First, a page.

There are a few tricks to using ATMs abroad; if you don’t employ them, you might not be able to access your money while you travel.
This came to my attention when a reader hadn’t anticipated the limited access to accounts that foreign ATMs provide, and found herself without money when she needed it. It was a perfect storm of simple complications.
Here are the lessons she learned (and a few more) about using ATMs abroad, which if you heed this advice, you won’t have to learn the hard way.
Account Information and Transactions Aren’t Available
At home, you can use the ATM to see your account information, transfer money from one account to another (such as from savings to chequing), and perform other account administration tasks. When using ATMs broad, this isn’t usually possible. At best you can view your balance (but not always), and make withdrawals.
Know Which Accounts Are Which
Before you go away, know which of your accounts are linked to “chequing”, “savings”, and “other” on your ATM card. You can normally set this at your bank before you leave. (For example, I have my main account as “chequing”, and a line of credit as my “other” account).
Get Online Banking
This reader hadn’t set up online banking before travelling, and thus had no way of accessing the money in her savings account, which wasn’t connected to her ATM card. She had to ask somebody at home to transfer the money from her savings to her chequing account so she could make a withdrawal.
Switch to a 4-Digit PIN
If your bank card has a 5-digit PIN, switch it to a 4-digit PIN, since many ATMs abroad only accept 4-digit PINs.
If all else fails, know your Credit Card Pin
I highly discourage readers from making cash advances with their credit cards, since interest is charged on the total balance from the date of withdrawal (whereas normal credit card charges have a grace period of about a month). But sometimes, bank cards just won’t work (as happened to me in Grenada), and you’ll have to use your credit card to get cash. Thus, it pays to remember the 4-digit PIN for your credit card, which is also used to charge expenses to credit cards with electronic chips (popular in Europe).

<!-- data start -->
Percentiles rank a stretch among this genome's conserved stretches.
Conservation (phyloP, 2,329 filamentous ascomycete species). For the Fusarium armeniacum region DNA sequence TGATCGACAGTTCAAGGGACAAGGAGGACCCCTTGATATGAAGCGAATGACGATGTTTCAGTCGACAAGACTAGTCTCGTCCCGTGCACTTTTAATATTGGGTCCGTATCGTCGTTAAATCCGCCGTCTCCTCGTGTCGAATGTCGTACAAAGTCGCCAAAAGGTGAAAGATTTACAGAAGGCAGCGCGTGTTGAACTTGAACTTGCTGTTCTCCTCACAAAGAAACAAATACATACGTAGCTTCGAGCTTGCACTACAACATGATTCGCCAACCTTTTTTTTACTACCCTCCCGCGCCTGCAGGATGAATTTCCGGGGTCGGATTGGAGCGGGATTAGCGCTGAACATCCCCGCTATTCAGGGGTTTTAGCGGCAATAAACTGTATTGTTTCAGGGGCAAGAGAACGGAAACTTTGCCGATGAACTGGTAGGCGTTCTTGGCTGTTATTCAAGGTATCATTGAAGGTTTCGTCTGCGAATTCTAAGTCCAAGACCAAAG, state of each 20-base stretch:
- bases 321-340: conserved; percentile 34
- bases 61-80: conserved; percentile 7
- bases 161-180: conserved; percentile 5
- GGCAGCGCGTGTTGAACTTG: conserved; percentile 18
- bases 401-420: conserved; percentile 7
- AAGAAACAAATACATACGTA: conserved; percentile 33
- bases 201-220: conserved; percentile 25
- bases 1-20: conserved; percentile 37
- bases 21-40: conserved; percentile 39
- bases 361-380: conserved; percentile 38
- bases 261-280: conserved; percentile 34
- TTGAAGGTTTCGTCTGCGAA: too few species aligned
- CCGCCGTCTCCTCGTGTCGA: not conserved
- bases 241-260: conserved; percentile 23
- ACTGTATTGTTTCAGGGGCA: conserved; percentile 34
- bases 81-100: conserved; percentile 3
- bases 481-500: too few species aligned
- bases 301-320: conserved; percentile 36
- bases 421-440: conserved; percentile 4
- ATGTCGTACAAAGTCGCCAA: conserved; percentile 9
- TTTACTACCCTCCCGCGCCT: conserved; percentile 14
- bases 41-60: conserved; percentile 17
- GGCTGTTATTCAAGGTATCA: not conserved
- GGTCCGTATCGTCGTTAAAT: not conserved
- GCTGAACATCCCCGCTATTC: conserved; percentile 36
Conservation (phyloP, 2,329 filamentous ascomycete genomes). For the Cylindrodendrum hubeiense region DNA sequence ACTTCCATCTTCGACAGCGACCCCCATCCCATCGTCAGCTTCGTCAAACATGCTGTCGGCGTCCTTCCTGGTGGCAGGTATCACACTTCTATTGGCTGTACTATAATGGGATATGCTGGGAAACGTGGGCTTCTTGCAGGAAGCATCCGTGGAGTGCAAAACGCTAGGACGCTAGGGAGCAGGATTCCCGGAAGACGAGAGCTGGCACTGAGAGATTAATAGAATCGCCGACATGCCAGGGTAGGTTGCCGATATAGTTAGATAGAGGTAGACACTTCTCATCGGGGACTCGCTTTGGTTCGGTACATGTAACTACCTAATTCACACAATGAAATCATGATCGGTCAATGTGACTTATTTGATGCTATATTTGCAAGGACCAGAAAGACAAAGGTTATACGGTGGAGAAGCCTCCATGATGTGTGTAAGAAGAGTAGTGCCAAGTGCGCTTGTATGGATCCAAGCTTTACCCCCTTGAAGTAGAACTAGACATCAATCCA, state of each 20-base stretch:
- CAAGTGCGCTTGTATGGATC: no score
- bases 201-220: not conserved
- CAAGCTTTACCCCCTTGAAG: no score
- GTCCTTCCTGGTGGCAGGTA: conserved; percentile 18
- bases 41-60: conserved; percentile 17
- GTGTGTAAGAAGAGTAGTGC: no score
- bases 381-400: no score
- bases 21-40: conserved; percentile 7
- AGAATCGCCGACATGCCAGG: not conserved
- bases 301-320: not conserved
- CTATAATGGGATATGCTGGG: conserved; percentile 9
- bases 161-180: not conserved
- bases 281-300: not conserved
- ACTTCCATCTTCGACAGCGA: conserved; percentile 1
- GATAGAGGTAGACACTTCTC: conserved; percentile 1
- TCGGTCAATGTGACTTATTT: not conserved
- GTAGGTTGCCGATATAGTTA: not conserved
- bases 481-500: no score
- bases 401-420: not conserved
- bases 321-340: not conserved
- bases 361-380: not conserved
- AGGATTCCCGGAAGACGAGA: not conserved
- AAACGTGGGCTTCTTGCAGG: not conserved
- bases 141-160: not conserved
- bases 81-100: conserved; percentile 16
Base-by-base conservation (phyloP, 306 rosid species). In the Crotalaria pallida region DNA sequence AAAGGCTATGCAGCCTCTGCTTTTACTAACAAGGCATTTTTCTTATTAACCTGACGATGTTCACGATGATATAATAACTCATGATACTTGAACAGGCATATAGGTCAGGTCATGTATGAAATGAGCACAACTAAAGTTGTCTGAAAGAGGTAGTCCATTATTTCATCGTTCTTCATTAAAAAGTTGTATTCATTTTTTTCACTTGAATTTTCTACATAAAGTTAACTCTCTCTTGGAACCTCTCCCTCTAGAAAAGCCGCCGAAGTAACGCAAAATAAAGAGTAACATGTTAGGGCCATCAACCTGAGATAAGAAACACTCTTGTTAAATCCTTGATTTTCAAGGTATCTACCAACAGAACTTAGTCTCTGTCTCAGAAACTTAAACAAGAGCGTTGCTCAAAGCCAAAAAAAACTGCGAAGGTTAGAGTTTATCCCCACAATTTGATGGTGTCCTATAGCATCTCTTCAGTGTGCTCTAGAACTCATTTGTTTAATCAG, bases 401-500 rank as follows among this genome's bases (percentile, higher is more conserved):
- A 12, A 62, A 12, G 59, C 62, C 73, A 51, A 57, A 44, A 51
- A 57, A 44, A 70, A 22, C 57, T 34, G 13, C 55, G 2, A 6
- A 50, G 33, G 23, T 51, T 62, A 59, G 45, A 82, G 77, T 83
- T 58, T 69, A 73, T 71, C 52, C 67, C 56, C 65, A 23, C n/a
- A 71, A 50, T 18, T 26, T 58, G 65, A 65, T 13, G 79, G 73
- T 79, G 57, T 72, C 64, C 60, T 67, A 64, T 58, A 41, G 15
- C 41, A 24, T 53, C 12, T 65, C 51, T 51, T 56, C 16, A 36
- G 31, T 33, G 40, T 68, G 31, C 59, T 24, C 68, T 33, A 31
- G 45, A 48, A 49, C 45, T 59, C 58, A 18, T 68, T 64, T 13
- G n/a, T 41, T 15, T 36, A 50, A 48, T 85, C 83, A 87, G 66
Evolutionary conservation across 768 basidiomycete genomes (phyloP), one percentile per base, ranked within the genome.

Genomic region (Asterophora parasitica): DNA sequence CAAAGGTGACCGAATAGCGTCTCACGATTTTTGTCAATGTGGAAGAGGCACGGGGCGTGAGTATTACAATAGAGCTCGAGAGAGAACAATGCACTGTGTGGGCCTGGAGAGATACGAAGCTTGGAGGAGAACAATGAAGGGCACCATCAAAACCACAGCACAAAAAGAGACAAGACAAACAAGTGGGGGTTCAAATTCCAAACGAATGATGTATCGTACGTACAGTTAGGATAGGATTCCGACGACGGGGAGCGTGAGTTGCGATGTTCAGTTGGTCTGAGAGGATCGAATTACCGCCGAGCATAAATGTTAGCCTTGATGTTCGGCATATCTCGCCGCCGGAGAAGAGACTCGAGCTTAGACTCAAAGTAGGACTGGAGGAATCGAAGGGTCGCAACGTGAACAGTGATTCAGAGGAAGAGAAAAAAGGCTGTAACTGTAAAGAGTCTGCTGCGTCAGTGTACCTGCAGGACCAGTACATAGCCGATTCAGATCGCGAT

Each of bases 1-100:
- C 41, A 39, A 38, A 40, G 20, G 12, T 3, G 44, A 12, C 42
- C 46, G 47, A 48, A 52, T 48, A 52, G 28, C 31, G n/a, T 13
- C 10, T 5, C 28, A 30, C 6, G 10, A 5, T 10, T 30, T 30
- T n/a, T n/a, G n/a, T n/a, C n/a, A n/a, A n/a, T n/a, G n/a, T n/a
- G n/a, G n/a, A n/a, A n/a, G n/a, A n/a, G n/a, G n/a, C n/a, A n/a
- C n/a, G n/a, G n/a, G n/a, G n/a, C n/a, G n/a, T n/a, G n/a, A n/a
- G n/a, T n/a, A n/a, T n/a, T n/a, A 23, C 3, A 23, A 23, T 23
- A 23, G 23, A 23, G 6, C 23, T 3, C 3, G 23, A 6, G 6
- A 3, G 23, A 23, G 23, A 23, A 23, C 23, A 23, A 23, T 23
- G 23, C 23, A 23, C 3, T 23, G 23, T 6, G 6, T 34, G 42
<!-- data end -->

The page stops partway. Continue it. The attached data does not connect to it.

Know your Bank’s Phone Number
If you run into problems with your bank card abroad, have your bank’s phone number handy, and register for telephone banking before you leave. It’s an alternate way to sort out account issues if you don’t have online access for whatever reason.
Check the ATM Network Logos on Your Card
On the back of your bank card is likely a series of logos, including (hopefully) at least one of Plus, Interac, Maestro, or Cirrus. You will only be able to use ATMs abroad that display one of these logos that matches your card.
Back Up Your Information
On my trusty USB stick, I have encrypted pictures of my bank card, records of the account number on the front of my card, and my bank’s phone number in case I lose the card or need assistance.
Know Your Withdrawal Limits
Before you leave, know the daily and weekly withdrawal limits for your account (and set your preference accordingly). When I was in Panama, I couldn’t understand why my ATM withdrawal requests were being declined; until I remembered that I had set a low withdrawal limit before I left to prevent undue thefts if my card got into the wrong hands.
Choose an Account With Low/No Withdrawal Fees
In Peru I was getting charged $5 for every cash withdrawal at a foreign ATM, and since credit cards aren’t widely accepted in Peru and cash is king, I was losing my shirt. Then I went online and switched from a “value” (ie: no frills) account to a higher-echelon account that allowed unlimited free foreign ATM withdrawals. I need to maintain a certain balance to avoid the monthly charge, but it’s worthwhile.
Use Bank-Affiliated ATMs
Not only do private ATMs tend to charge extra service fees, but sometimes security can be an issue.